The definitions of the words or elements of the following claims are, therefore, defined in this specification to include not only the combination of elements which are literally set forth, but all equivalent structure, material or acts for performing substantially the same function in substantially the same way to obtain substantially the same result. In this sense it is therefore contemplated that an equivalent substitution of two or more elements may be made for any one of the elements in the claims below or that a single element may be substituted for two or more elements in a claim. Although elements may be described above as acting in certain combinations and even initially claimed as such, it is to be expressly understood that one or more elements from a claimed combination can in some cases be excised from the combination and that the claimed combination may be directed to a sub-combination or variation of a sub-combination.
Insubstantial changes from the claimed subject matter as viewed by a person with ordinary skill in the art, now known or later devised, are expressly contemplated as being equivalently within the scope of the claims. Therefore, obvious substitutions now or later known to one with ordinary skill in the art are defined to be within the scope of the defined elements.
The claims are thus to be understood to include what is specifically illustrated and described above, what is conceptually equivalent, what can be obviously substituted and also what essentially incorporates the essential idea of the invention.
|Cited Patent||Filing date||Publication date||Applicant||Title|
|US4551629 *||Jan 23, 1984||Nov 5, 1985||Irvine Sensors Corporation||Detector array module-structure and fabrication|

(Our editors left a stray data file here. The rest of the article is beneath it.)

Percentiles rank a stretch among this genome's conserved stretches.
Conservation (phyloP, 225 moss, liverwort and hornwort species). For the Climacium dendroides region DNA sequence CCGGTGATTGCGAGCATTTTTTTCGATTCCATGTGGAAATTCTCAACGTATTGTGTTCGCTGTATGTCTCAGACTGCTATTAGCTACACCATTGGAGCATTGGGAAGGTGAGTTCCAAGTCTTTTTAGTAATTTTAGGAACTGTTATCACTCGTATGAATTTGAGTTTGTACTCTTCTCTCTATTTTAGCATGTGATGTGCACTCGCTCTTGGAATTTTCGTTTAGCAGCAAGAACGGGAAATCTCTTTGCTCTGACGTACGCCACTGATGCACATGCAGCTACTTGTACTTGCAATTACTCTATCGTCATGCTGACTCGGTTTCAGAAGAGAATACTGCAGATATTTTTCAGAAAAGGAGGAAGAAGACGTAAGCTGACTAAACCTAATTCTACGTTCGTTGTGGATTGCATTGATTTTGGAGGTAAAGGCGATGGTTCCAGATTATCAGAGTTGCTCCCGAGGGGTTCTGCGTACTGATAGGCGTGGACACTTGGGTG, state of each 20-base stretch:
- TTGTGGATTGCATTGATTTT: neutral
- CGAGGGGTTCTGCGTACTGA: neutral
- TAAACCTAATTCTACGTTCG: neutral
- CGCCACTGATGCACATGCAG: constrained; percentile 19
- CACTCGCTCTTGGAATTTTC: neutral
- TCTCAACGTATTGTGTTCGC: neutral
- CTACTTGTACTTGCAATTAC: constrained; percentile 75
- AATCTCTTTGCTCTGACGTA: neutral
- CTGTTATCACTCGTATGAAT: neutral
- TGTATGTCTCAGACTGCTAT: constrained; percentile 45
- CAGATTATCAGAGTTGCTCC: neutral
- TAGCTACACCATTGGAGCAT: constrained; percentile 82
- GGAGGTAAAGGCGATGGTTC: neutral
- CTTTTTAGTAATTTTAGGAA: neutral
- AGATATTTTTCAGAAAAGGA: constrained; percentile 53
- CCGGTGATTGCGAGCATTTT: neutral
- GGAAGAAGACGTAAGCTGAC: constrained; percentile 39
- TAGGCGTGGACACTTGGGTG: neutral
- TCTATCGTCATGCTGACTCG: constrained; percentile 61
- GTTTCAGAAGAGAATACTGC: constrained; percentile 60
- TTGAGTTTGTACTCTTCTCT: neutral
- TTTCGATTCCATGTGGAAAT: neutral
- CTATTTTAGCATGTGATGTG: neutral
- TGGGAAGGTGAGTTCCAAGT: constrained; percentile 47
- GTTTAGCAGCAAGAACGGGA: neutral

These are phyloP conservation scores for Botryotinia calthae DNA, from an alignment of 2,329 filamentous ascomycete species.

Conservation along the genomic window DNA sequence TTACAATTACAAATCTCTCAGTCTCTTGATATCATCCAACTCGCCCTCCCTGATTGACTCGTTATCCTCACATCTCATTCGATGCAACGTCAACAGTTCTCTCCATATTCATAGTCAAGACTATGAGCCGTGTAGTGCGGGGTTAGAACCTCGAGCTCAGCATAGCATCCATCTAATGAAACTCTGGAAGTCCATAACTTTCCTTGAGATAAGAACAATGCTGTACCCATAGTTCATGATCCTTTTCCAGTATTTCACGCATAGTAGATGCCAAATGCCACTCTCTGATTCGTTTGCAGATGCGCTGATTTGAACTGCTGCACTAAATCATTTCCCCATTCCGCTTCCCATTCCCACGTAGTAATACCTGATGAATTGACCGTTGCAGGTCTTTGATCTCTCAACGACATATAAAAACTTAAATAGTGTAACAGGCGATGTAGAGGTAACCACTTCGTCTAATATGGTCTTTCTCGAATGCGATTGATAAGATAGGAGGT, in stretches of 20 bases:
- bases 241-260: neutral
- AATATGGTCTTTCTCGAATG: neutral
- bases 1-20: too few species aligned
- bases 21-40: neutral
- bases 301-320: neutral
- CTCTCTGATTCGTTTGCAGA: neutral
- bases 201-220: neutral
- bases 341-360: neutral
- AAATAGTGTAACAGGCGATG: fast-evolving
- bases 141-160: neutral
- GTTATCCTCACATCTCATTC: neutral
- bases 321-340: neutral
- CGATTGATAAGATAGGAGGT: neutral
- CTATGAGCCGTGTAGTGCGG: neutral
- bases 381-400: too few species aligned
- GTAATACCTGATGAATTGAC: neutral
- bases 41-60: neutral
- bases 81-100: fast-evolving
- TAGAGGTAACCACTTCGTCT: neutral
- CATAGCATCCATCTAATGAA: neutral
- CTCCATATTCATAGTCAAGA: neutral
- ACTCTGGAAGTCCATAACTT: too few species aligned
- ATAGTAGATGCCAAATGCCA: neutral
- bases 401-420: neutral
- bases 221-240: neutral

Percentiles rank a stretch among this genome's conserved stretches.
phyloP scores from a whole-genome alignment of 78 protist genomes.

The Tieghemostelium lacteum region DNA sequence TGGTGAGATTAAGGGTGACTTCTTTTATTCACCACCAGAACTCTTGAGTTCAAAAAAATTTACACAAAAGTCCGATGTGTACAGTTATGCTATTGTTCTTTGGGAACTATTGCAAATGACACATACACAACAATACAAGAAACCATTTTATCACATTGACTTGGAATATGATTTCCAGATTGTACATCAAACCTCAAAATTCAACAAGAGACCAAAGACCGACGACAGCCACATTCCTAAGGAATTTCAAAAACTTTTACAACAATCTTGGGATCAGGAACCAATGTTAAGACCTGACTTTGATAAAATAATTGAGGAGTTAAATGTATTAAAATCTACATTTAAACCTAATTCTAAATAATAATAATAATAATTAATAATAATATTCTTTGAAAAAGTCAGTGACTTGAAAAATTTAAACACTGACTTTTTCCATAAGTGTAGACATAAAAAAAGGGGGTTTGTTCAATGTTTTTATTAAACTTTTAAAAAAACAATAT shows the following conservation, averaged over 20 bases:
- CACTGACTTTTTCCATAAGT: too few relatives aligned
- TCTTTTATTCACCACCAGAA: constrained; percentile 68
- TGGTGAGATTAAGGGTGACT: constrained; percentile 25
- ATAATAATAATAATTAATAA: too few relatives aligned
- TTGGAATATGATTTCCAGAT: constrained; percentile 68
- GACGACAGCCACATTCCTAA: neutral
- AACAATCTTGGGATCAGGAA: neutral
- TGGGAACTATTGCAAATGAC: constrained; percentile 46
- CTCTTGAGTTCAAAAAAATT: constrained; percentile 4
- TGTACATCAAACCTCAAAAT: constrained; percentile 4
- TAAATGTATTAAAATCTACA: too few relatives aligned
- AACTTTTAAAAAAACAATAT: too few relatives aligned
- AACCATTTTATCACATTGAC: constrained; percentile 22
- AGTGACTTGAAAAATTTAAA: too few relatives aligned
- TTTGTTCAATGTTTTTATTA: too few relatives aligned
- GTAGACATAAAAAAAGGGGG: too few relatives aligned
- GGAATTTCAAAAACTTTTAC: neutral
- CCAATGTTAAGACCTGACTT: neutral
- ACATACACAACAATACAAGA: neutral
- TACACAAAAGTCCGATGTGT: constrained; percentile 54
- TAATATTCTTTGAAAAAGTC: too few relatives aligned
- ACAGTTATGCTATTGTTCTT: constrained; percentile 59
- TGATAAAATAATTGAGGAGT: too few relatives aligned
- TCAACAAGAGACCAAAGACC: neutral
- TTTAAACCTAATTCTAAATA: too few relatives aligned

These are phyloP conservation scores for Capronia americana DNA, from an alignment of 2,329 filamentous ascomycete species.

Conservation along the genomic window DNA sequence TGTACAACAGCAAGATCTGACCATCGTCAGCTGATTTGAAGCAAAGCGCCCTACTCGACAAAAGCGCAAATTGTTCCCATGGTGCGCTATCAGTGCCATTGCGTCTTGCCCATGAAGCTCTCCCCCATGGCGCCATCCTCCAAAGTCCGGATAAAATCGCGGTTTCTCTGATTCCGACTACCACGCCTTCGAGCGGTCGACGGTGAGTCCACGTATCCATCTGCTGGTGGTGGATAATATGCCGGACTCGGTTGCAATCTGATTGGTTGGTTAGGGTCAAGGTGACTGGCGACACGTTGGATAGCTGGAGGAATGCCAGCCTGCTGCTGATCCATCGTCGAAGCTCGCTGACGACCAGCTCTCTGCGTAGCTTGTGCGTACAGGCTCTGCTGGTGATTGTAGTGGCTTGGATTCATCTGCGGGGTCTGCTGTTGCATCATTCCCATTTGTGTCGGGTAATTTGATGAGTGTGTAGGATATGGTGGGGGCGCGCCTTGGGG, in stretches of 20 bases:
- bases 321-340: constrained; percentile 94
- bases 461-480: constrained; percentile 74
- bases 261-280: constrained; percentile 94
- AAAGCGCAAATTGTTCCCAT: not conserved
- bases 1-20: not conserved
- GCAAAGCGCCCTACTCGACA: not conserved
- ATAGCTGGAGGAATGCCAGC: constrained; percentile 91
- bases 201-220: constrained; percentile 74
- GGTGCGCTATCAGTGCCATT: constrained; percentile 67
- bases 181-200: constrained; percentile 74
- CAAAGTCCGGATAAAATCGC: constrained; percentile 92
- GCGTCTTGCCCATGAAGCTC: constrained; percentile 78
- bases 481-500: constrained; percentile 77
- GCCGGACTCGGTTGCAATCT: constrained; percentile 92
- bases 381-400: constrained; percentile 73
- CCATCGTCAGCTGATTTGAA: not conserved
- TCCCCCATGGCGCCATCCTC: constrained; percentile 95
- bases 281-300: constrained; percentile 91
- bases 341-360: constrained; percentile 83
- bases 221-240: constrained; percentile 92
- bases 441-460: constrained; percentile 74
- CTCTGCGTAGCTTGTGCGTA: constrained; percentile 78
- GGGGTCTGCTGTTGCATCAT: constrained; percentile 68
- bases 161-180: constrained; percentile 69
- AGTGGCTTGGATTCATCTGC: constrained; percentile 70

|US4672737||Aug 2, 1985||Jun 16, 1987||Irvine Sensors Corporation||Detector array module fabrication process|
|US5043794||Sep 24, 1990||Aug 27, 1991||At&T Bell Laboratories||Integrated circuit package and compact assemblies thereof|
|US5332922||Apr 26, 1991||Jul 26, 1994||Hitachi, Ltd.||Multi-chip semiconductor package|
|US5347428||Dec 3, 1992||Sep 13, 1994||Irvine Sensors Corporation||Module comprising IC memory stack dedicated to and structurally combined with an IC microprocessor chip|
|US5440171||Mar 8, 1993||Aug 8, 1995||Hitachi, Ltd.||Semiconductor device with reinforcement|
|US5484959||Dec 11, 1992||Jan 16, 1996||Staktek Corporation||High density lead-on-package fabrication method and apparatus|
|US5675180||Jun 23, 1994||Oct 7, 1997||Cubic Memory, Inc.||Vertical interconnect process for silicon segments|
|US5677569||Oct 27, 1995||Oct 14, 1997||Samsung Electronics Co., Ltd.||Semiconductor multi-package stack|
|US5688721||Mar 26, 1996||Nov 18, 1997||Irvine Sensors Corporation||3D stack of IC chips having leads reached by vias through passivation covering access plane|
|US5696031||Nov 20, 1996||Dec 9, 1997||Micron Technology, Inc.||Device and method for stacking wire-bonded integrated circuit dice on flip-chip bonded integrated circuit dice|
|US5744827||Nov 26, 1996||Apr 28, 1998||Samsung Electronics Co., Ltd.||Three dimensional stack package device having exposed coupling lead portions and vertical interconnection elements|
|US5786237||Aug 16, 1995||Jul 28, 1998||International Business Machines Corporation||Method for forming a monolithic electronic module by stacking planar arrays of integrated circuit chips|
|US5973403||Aug 19, 1997||Oct 26, 1999||Micron Technology, Inc.||Device and method for stacking wire-bonded integrated circuit dice on flip-chip bonded integrated circuit dice|
|US6023098||Jan 25, 1996||Feb 8, 2000||Fujitsu Limited||Semiconductor device having terminals for heat radiation|
|US6028352||Jun 10, 1998||Feb 22, 2000||Irvine Sensors Corporation||IC stack utilizing secondary leadframes|
|US6052287 *||Dec 9, 1997||Apr 18, 2000||Sandia Corporation||Silicon ball grid array chip carrier|
|US6081026||Nov 13, 1998||Jun 27, 2000||Fujitsu Limited||High density signal interposer with power and ground wrap|
|US6084781 *||Jun 4, 1998||Jul 4, 2000||Micron Electronics, Inc.||Assembly aid for mounting packaged integrated circuit devices to printed circuit boards|
|US6271598||Aug 22, 1997||Aug 7, 2001||Cubic Memory, Inc.||Conductive epoxy flip-chip on chip|
|US6303992||Jul 6, 1999||Oct 16, 2001||Visteon Global Technologies, Inc.||Interposer for mounting semiconductor dice on substrates|
|US6323060||May 5, 1999||Nov 27, 2001||Dense-Pac Microsystems, Inc.||Stackable flex circuit IC package and method of making same|
|US6365978||Apr 2, 1999||Apr 2, 2002||Texas Instruments Incorporated||Electrical redundancy for improved mechanical reliability in ball grid array packages|